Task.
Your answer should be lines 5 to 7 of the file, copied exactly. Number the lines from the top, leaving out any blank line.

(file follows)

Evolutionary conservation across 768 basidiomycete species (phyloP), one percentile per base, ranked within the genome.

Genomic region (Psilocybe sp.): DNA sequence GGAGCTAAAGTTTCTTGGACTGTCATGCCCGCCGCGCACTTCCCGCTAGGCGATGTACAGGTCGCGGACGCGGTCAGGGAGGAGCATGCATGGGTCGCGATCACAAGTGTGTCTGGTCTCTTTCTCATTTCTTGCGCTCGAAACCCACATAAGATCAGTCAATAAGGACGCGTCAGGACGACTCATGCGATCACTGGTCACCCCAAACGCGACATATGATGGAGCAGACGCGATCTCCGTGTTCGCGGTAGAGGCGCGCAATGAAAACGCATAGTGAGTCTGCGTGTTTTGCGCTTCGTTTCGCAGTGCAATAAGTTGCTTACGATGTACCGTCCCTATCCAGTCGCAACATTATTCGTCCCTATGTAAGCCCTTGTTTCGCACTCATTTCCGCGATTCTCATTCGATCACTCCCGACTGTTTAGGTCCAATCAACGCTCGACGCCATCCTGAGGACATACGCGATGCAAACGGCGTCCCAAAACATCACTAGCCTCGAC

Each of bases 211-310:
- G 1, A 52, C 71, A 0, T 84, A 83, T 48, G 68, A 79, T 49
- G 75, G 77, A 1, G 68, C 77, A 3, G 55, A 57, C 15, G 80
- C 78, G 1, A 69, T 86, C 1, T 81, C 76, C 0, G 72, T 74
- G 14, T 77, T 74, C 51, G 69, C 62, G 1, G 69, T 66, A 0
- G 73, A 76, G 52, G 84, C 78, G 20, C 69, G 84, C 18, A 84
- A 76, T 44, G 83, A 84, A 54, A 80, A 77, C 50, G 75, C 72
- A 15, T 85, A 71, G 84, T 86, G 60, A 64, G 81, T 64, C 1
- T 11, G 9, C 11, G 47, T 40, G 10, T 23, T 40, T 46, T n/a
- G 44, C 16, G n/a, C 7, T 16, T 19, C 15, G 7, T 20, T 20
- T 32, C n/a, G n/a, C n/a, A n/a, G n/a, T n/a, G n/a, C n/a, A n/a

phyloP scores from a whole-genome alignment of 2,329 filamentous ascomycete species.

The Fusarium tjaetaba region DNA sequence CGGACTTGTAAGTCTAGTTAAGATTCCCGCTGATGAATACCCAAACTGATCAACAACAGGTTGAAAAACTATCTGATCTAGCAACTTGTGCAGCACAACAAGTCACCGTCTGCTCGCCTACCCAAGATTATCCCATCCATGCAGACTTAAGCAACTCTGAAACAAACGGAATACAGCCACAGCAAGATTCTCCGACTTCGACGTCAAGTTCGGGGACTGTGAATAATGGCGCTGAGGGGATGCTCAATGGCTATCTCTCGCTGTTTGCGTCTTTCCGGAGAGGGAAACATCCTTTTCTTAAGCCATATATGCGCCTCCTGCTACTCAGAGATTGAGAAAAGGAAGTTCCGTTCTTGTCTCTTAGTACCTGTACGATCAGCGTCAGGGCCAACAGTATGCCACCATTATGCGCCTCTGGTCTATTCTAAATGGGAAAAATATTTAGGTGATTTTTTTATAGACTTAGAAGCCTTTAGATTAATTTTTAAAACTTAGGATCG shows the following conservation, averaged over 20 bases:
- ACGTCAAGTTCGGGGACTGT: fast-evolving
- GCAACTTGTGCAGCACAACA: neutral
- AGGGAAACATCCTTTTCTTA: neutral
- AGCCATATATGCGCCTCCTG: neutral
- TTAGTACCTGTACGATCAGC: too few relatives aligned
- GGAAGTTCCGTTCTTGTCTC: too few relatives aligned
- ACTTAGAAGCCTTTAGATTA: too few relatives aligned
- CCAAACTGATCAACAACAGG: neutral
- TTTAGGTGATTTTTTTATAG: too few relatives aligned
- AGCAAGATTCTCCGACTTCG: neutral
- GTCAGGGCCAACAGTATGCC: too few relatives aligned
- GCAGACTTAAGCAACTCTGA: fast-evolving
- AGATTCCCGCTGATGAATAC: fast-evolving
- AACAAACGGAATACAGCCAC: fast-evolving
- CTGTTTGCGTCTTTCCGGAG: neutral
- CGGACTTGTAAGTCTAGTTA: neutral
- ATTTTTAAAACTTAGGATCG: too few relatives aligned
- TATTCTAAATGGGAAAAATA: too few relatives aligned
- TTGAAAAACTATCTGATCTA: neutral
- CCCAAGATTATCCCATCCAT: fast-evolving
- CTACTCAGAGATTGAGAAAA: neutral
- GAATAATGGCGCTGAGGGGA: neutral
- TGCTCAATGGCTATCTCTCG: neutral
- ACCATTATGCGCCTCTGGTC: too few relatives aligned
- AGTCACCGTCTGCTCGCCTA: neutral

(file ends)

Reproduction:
- G 75, G 77, A 1, G 68, C 77, A 3, G 55, A 57, C 15, G 80
- C 78, G 1, A 69, T 86, C 1, T 81, C 76, C 0, G 72, T 74
- G 14, T 77, T 74, C 51, G 69, C 62, G 1, G 69, T 66, A 0